Without question, the Conference has dominated the softball field, winning 23 national championships in the sport since 1982, most recently capturing six in a row from 2006-11. Eight Pac-12 teams earned NCAA Tournament bids in 2012, including the No. 1-overall seed CALIFORNIA. The eight postseason teams were the most for the Conference since 2007. Cal, ARIZONA STATE and OREGON punched their tickets to the NCAA Women's College World Series, the ninth time the Conference had sent three teams to the WCWS.

The Pac-12 swept two men's and women's sports, capturing national championships in swimming & diving, and water polo. CALIFORNIA took home both swimming & diving crowns for the second-straight year. In water polo, USC was the top men's team for the fourth year in a row, while the STANFORD women repeated as national champions.

Pac-12 members have won 306 NCAA team championships on the men's side, 89 more than the next closest conference. Men's NCAA crowns have come at a phenomenal rate for the Pac-12 - 16 basketball titles by six schools (more than any other conference), 53 tennis titles, 45 outdoor track & field crowns, and 27 baseball titles. Pac-12 members have won 25 of 43 NCAA titles in volleyball, 38 of 42 in water polo, 27 in skiing, and 23 in swimming & diving national championships.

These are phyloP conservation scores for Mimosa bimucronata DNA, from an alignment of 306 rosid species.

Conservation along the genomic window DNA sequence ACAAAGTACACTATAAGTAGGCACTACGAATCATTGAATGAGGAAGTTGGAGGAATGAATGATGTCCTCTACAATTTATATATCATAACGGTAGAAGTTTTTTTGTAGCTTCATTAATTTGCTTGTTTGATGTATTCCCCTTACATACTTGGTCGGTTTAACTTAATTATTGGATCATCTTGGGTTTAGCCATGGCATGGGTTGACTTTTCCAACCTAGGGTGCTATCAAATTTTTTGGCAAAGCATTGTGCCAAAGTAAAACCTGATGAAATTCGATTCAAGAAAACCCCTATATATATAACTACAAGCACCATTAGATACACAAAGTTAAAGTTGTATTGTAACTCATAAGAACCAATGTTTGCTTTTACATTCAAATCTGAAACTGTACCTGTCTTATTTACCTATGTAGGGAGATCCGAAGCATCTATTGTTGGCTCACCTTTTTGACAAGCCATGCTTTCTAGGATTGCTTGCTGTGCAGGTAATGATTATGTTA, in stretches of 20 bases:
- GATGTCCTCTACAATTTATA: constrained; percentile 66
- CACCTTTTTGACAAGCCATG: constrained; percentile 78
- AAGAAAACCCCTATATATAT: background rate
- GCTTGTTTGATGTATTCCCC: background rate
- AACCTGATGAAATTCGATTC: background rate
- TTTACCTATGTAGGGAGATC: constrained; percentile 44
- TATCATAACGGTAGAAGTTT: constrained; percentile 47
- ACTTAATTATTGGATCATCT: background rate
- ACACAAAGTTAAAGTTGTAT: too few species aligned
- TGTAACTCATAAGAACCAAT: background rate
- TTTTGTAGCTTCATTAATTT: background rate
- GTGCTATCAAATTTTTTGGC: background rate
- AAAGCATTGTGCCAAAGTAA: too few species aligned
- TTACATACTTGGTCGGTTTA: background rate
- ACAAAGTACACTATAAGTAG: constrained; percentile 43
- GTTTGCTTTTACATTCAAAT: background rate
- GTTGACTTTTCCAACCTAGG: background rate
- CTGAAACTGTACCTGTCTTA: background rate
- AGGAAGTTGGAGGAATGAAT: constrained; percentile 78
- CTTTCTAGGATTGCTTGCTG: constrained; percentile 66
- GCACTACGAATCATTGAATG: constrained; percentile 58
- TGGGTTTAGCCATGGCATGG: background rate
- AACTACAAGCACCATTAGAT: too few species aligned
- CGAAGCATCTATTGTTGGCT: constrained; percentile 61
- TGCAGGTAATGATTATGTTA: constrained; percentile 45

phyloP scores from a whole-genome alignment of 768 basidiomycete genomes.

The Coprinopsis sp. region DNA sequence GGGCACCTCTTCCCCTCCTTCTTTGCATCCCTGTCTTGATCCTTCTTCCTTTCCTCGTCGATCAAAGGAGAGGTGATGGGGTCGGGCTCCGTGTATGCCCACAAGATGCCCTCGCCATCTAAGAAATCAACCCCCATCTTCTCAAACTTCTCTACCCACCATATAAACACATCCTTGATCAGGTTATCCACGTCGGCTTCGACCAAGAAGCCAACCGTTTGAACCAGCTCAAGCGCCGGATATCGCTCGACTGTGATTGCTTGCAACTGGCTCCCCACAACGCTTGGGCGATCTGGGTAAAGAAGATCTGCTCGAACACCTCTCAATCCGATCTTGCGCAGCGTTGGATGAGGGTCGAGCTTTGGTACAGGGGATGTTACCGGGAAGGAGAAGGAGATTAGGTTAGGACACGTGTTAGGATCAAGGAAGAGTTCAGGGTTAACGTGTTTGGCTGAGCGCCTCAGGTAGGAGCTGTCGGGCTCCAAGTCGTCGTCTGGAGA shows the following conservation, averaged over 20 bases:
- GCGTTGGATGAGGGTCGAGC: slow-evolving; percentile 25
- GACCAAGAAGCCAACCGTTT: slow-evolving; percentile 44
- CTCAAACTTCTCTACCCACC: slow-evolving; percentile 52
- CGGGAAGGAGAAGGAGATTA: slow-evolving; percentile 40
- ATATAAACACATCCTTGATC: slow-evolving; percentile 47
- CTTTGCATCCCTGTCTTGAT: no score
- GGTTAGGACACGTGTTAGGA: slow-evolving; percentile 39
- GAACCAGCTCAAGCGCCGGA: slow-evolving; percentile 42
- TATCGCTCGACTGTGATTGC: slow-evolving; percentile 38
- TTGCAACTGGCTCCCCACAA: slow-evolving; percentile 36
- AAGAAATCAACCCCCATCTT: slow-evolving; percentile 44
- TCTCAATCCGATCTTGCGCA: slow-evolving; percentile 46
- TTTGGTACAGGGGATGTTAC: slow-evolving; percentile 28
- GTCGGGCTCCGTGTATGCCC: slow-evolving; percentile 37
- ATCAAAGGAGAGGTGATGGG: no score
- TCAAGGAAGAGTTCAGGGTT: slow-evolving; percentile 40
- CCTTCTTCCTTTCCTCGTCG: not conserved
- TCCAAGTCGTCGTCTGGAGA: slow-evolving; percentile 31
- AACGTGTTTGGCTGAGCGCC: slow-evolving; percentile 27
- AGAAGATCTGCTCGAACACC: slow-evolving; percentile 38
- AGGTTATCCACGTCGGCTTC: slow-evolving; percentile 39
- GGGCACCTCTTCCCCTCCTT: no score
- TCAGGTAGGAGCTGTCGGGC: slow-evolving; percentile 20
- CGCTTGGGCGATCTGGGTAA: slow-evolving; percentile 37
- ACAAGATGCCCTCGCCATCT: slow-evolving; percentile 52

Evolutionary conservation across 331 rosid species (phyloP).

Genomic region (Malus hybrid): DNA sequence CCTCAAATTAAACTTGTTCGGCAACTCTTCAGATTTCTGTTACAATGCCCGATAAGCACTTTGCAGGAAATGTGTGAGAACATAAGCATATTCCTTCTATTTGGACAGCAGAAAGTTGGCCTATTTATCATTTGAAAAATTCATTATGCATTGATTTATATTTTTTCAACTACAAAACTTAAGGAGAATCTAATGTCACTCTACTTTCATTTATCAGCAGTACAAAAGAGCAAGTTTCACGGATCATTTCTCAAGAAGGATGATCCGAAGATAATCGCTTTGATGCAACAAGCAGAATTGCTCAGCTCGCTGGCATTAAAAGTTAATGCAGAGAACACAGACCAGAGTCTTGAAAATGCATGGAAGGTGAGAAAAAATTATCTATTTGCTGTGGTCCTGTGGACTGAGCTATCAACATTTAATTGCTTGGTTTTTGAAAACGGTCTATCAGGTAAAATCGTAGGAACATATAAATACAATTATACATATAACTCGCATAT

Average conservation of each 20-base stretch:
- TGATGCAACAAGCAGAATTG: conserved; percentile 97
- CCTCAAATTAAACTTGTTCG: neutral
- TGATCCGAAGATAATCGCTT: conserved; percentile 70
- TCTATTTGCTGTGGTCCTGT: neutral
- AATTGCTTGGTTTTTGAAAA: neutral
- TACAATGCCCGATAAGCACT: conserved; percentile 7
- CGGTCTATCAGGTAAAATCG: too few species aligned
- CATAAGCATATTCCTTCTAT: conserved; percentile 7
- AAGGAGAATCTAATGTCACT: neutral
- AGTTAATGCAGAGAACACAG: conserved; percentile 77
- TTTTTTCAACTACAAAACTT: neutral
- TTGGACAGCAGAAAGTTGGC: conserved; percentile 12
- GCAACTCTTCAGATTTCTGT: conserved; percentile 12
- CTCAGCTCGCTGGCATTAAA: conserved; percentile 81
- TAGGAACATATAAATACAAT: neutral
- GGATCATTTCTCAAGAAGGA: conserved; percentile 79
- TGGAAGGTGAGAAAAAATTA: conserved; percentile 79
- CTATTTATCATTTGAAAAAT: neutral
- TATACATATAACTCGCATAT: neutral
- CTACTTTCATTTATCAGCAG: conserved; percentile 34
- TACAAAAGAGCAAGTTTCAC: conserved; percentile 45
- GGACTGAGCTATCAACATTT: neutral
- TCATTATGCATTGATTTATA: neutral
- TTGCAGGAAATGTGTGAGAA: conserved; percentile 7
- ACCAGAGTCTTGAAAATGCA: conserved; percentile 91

Individually, the Conference has produced an impressive number of NCAA men's individual champions, as well, boasting 2,073 individual crowns.

On the women's side, the story is much the same. Since the NCAA began conducting women's championships 31 years ago, Pac-12 members have claimed at least four national titles in a single season on 22 occasions, including the last 12-consecutive years. Overall, the Pac-12 has captured 145 NCAA women's titles, easily outdistancing the SEC, which is second, with 88. Pac-12 members have dominated a number of sports, winning 23 softball titles, 19 tennis crowns, 14 volleyball titles, 14 of the last 23 trophies in golf, and 13 in swimming & diving.

Pac-12 women student-athletes shine nationally on an individual basis, as well, having captured an unmatched 642 NCAA individual crowns, an average of nearly 21 championships per season.